Next I looked at photos and the photos matched. The type of bloom matched (showy). I compared leaf glands. Those matched. So I’ve been about 95%+ sure that what I’ve been growing is Spring Snow. I’ve found no other peach which matches appearance (very globose shape) color, bloom type and ripening window.
However, the less than stellar reviews of Spring Snow flavor give me pause. Additionally, some reviews (including Rutgers) rate Spring Snow as “moderate” against bac. spot. MSU listed it the same, but they may well simply be copying Rutgers results, or vice versa (which happens a lot). Either way the “Spring Snow” that I grow is outstanding against bac. spot. The foliage is perfect the fruit is perfect.
I mention this because it is possible, although improbably, imo, that the Spring Snow I have isn’t actually Spring Snow.
I know some people are growing Spring Snow now and will be interested to hear their flavor evaluations. Not only do I rate it as an excellent white peach in the flavor category, but my customers rate it the same. The only beef I have with my Spring Snow is that it is a very finicky and light producer. Any significant winters will kill the fruit buds. Even in the best years a full sized tree really won’t produce a full sized crop. About a 75% crop is all I’ve ever been able to get out of this variety. Most years it’s more like 50%.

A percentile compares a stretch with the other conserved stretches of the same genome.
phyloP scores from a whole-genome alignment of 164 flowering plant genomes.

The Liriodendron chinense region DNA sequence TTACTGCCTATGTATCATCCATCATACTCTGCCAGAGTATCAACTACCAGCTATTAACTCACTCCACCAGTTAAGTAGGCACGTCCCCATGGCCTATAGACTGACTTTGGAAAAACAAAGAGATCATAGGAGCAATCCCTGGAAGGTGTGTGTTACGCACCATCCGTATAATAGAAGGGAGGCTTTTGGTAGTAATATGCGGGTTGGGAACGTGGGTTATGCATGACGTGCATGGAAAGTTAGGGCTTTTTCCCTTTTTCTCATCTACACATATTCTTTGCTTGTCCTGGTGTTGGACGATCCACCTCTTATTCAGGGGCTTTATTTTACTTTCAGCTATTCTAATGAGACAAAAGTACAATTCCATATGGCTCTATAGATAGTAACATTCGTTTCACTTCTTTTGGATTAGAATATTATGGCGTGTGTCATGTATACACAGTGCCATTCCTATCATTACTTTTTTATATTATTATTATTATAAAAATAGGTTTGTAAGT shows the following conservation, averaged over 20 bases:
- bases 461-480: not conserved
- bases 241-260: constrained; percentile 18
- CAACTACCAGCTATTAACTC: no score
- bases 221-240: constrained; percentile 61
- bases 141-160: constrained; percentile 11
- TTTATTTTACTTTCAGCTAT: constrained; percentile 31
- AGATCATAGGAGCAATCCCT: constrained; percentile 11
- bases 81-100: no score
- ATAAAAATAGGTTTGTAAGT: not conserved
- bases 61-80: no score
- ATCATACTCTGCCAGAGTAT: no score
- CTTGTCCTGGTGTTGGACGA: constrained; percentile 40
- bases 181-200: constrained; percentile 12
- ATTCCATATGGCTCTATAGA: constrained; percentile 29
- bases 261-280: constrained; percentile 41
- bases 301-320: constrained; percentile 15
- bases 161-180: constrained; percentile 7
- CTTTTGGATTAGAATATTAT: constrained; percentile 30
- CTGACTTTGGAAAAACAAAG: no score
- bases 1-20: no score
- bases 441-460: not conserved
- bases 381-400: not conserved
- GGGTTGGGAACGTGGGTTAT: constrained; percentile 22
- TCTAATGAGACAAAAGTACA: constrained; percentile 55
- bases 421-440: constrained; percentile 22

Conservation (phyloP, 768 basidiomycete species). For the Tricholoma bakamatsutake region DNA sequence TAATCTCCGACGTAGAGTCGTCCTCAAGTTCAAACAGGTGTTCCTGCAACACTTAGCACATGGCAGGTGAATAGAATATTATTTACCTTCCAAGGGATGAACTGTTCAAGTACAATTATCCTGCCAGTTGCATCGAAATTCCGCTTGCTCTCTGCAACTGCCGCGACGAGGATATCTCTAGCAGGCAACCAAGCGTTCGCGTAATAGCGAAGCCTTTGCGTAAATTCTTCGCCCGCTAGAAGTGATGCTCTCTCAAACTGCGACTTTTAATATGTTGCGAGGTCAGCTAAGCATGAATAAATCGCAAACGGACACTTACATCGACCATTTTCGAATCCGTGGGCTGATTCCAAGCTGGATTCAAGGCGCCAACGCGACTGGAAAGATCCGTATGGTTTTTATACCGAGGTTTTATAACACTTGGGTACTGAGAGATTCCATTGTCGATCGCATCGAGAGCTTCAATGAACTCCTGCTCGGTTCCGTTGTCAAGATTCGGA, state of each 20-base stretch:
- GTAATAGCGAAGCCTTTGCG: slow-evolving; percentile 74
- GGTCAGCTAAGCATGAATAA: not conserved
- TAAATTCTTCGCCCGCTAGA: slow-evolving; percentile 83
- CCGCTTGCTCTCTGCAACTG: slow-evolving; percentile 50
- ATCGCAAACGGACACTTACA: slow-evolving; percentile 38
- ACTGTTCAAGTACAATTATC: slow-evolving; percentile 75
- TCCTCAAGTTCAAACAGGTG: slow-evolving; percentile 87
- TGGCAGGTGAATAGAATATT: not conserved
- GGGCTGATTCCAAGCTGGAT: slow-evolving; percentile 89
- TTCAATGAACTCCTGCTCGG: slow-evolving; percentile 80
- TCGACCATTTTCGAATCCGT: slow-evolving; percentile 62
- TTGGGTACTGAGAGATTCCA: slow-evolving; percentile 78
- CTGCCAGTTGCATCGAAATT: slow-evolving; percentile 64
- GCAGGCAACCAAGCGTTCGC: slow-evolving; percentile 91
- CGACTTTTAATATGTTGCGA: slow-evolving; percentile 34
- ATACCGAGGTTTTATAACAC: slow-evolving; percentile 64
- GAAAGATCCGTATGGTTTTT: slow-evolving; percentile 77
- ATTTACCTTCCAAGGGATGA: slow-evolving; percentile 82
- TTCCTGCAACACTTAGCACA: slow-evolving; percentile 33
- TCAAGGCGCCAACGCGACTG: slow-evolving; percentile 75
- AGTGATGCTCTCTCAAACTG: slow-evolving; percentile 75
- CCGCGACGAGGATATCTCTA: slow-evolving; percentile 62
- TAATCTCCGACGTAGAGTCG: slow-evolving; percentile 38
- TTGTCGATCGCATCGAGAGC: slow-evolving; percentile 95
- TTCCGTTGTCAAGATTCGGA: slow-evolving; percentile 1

Thanks for your input.
I always wonder what kind of ripening conditions these early peaches encounter. Still a little wet early in the season? - not sure.
Anyway, I am probably 2 years out from getting a Spring Snow of my own to try. I am limited on space, so I attempt to graft it to my Earlystar. Two years, two failures. Third time’s a charm!
My 3rd Spring Snow dropped. It is a potted tree so with the rain and wind we have had, the tree has gotten quite a beating. The pot fell at least once.
The three fruit that dropped were about a week apart so I could compare fruit development. This last one ballooned up so fast because we have had rain for a week now. Some were down pours.
Brix was 13 but it tasted diluted.
By my calculation, in my area, Red Haven would ripen around August 15, give or take. With Spring Snow being - 21 days, they should ripen for me around the last week of July, about 2 weeks from now.
Forecast shows we will have another week of rain. I hope it will stop at least a week before SS is ready to harvest. Otherwise, I would have large, watery peaches!!